Exercise is vital to your French lop rabbit's mental and physical health. Your rabbit needs space to run and play so they can forage for food, receive mental stimulation, find things to chew on, maintain muscle mass, and keep the digestive tract properly moving. Gastrointestinal motility can decrease or stop because of stress and a simple lack of physical mobility, so exercise should not be forgotten.
French lop rabbits don't have long hair but that doesn't mean they don't have grooming needs. Nail trims, ear cleanings, baths, and perhaps even tooth trims may be necessary, depending on your specific rabbit and their lifestyle. Keeping the ears clean is especially important because they flop over and can easily collect debris and hold in moisture.
Rabbits shed on a regular basis but major molts or sheds occur twice a year in the spring and fall. During these major sheds, your French lop will lose more fur than normal.
While French lop rabbits don't have very long hair, they do have pretty dense fur so you may still need to occasionally brush them. Brushing can help decrease the amount of fur you find around the house and on your clothes, so some breeders recommend weekly brushing with a soft bristle brush.
Rabbits are typically very clean animals so bathing them may not be necessary, but if they get messy, a quick cleaning of the soiled area is a good idea. Don't submerge your rabbit in water for baths but instead only clean the messy areas as needed. Bunnies can get cold during baths and develop ileus, so you want to avoid accidentally giving your French lop a chill.
During bath time, use dish soap and lukewarm water while carefully cleaning your rabbit. When all of the soap is rinsed off, towel dry them thoroughly. Be extra careful with their delicate ears and be sure to avoid spraying water into them.
French lop rabbits may cost more than you expect to care for. This is due to needing to provide fresh vegetables, hay, and pellets on a daily basis. Expect to spend around $75 a month just for food and another $10-$20 on toys and bedding. Additionally, you'll want to budget for routine and emergency vet visits for when your rabbit requires medical attention.
Pros & Cons of Keeping a French Lop Rabbit as a Pet
Rabbits require a lot more space and attention than many people think, but they're also very personable pets. They require fresh vegetables to eat each day but can be cuddly and playful.
Similar Pets to the French Lop Rabbit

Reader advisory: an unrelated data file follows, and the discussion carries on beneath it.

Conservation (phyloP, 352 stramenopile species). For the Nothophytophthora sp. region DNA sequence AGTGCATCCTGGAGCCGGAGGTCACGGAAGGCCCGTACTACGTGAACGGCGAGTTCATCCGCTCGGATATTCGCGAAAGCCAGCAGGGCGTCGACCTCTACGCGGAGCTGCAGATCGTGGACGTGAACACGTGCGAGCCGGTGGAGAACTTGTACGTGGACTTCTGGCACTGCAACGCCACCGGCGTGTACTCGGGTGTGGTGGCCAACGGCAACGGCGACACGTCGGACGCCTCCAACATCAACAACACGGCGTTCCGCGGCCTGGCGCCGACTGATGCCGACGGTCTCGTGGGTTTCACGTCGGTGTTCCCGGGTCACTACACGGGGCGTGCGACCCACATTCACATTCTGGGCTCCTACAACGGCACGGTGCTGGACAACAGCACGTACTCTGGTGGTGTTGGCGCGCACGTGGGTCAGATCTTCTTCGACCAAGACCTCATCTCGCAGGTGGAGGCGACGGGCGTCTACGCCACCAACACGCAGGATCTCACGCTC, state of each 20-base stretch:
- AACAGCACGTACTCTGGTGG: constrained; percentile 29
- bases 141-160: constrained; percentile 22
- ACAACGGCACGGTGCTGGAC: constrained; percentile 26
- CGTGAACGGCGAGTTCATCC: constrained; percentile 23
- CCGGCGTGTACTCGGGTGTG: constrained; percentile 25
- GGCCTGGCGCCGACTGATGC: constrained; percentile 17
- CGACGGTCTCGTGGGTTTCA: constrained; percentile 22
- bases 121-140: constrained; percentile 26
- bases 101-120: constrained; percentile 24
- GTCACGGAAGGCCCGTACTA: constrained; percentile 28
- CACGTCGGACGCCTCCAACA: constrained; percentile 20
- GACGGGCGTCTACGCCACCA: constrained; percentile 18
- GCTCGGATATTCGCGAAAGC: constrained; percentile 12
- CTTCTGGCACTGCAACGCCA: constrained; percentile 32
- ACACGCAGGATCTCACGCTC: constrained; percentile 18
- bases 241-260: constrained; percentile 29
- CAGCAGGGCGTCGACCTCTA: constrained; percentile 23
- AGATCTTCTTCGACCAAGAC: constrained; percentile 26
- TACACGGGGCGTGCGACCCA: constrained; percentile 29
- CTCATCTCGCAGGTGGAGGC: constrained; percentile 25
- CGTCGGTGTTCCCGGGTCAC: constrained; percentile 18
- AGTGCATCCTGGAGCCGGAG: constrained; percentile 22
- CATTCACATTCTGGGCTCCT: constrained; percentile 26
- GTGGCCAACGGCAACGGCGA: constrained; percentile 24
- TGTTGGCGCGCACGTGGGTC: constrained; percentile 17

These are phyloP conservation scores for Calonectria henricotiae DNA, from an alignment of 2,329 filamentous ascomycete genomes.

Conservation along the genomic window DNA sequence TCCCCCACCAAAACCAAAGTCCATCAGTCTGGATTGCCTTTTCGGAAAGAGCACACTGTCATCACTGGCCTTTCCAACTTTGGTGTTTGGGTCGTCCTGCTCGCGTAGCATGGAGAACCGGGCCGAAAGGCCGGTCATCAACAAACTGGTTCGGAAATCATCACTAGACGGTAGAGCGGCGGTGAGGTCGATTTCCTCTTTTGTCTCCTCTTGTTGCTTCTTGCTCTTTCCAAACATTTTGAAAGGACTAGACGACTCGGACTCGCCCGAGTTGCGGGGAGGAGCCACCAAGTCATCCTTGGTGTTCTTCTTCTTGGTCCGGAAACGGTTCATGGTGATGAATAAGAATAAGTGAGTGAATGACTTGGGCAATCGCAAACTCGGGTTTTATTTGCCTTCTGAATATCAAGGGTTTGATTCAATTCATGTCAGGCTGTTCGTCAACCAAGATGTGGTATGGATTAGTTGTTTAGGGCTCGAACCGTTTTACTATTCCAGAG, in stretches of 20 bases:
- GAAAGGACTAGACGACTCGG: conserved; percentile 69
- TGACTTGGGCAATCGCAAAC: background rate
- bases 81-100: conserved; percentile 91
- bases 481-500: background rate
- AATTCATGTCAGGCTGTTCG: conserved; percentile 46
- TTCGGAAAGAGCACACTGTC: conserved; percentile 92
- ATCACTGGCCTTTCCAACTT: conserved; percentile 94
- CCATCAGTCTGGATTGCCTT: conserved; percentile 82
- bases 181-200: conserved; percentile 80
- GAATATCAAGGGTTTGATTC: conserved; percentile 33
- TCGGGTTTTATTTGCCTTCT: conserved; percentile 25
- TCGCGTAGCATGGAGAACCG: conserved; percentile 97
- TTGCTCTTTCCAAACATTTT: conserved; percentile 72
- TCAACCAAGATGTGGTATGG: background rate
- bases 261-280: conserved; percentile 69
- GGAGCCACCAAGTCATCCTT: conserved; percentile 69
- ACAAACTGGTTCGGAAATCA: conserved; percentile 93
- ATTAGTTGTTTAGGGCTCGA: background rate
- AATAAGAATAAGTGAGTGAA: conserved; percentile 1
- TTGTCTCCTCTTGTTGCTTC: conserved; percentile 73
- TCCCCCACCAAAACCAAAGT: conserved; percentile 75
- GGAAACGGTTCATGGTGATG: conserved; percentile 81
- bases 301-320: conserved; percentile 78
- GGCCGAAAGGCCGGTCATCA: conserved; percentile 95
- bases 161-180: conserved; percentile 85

If you’re interested in pet French lop rabbits, check out:
Otherwise, check out other types of rabbits that can be your new pet.
Purchasing or Adopting Your French Lop Rabbit
The American Rabbit Breeders Association is one resource for finding a breeder but some pet stores, rabbit shows or expos, and 4-H clubs are also good resources. You can expect to pay anywhere between $30 and $100 for a French lop, but prices will vary depending on pedigree and color. If you are looking to rescue a French lop rabbit, you can contact your local House Rabbit Society chapter to see if they have recommendations for rabbit rescues or contact local rabbit rescues directly.
If you decide to get more than one rabbit and they are of opposite sexes, you'll want to get your female spayed to prevent unwanted litters and prolong their life by avoiding reproductive diseases like cancer. Alternatively, you can get two females if you want two rabbits but if you want to get two males, you'll need to get them neutered if you want to keep them from fighting with each other. Neutering and spaying your rabbits is always a good idea, even if the likelihood of breeding and fighting is low.
Does a French lop rabbit make a good pet for kids?
Yes! French lop rabbits are calm and sturdy rabbits, two qualities that are great for a kid's pet.
How much does it cost to buy a French lop rabbit?
Prices will vary, but French lops are a little more expensive than some other rabbit breeds. Expect to pay between an average of $50 for a French lop.
Is a French lop rabbit hard to take care of?
French lop rabbits require the same level of care that other rabbits require. Additional ear care may be needed, but it is not hard to care for them.